A defendant not only has the right to counsel, but also the right to represent himself, and generally the court cannot force a mentally competent defendant to be represented by an attorney. (Cal. Const., art. I, § 13; People v. Crovedi, 65 Cal.2d 199, 207 [ 53 Cal.Rptr. 284, 417 P.2d 868]; People v. Harmon, 54 Cal.2d 9, 15 [ 4 Cal.Rptr. 161, 351 P.2d 329], overruled on another point in In re Estrada, 63 Cal.2d 740, 742 [ 48 Cal.Rptr. 172, 408 P.2d 948]; People v. Mattson, 51 Cal.2d 777, 788-789 [ 336 P.2d 937].)  A defendant may waive his right to counsel either expressly ( People v. Ryan, 118 Cal.App.2d 144, 146 [ 257 P.2d 474]) or impliedly. ( People v. Deveny, 112 Cal.App.2d 767, 770-771 [ 247 P.2d 128].) The determination of whether defendant intelligently waived his right to counsel depends upon the facts of the particular case. ( In re Johnson, 62 Cal.2d 325, 335 [ 42 Cal.Rptr. 228, 398 P.2d 420].) Whether a waiver of the right to counsel is intelligent is ordinarily a matter for the trial court's determination, and such determination will not be disturbed on appeal unless an abuse of discretion is shown. ( People v. Shroyer, 203 Cal.App.2d 478, 483 [ 21 Cal.Rptr. 460].) In the case under review, the trial court caused a minute order to be entered to the effect that the defendant waived his right to counsel on June 18, 1965. [7a] However, before the trial court may accept a waiver of counsel from defendant, it is duty bound to determine the defendant's competency to represent himself. ( People v. Carter, 66 Cal.2d 666, 672 [ 58 Cal.Rptr. 614, 427 P.2d 214]; In re Johnson, supra, 62 Cal.2d 325, 335-337.)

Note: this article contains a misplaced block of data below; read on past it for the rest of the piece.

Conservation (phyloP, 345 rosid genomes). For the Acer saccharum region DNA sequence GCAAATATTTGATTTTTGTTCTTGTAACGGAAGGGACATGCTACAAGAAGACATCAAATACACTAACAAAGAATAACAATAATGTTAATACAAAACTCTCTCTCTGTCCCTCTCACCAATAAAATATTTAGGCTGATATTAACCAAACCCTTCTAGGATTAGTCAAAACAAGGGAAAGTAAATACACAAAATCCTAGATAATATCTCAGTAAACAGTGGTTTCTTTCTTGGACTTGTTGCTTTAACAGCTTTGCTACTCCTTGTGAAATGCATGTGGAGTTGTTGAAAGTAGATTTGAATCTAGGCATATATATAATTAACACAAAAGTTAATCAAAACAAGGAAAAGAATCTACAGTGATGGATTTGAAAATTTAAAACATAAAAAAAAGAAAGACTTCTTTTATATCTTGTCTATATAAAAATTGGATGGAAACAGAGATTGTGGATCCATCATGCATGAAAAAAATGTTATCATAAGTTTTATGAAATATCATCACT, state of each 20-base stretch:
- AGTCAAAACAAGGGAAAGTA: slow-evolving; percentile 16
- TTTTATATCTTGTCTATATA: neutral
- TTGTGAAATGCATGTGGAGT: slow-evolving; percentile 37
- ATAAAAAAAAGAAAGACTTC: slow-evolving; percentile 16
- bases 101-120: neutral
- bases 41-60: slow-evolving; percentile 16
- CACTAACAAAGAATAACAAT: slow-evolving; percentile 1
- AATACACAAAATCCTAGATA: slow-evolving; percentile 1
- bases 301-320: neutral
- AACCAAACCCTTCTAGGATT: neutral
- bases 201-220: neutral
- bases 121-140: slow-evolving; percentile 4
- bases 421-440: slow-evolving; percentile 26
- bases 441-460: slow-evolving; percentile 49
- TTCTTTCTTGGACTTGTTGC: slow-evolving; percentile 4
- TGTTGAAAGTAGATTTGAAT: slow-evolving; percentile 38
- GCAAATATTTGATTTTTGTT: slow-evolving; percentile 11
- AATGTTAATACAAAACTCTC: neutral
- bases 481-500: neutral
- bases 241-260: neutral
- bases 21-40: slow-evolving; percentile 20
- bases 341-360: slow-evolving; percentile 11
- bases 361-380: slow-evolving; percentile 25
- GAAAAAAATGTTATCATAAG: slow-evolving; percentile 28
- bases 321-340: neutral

It further appears clear that a superior court, in the absence of an effective waiver of the right to counsel, must appoint private counsel for an indigent defendant where the public defender is disqualified to represent the defendant because of a conflict of interest, providing the ground for disqualification is of a substantive nature. (See Pen. Code, § 987a.)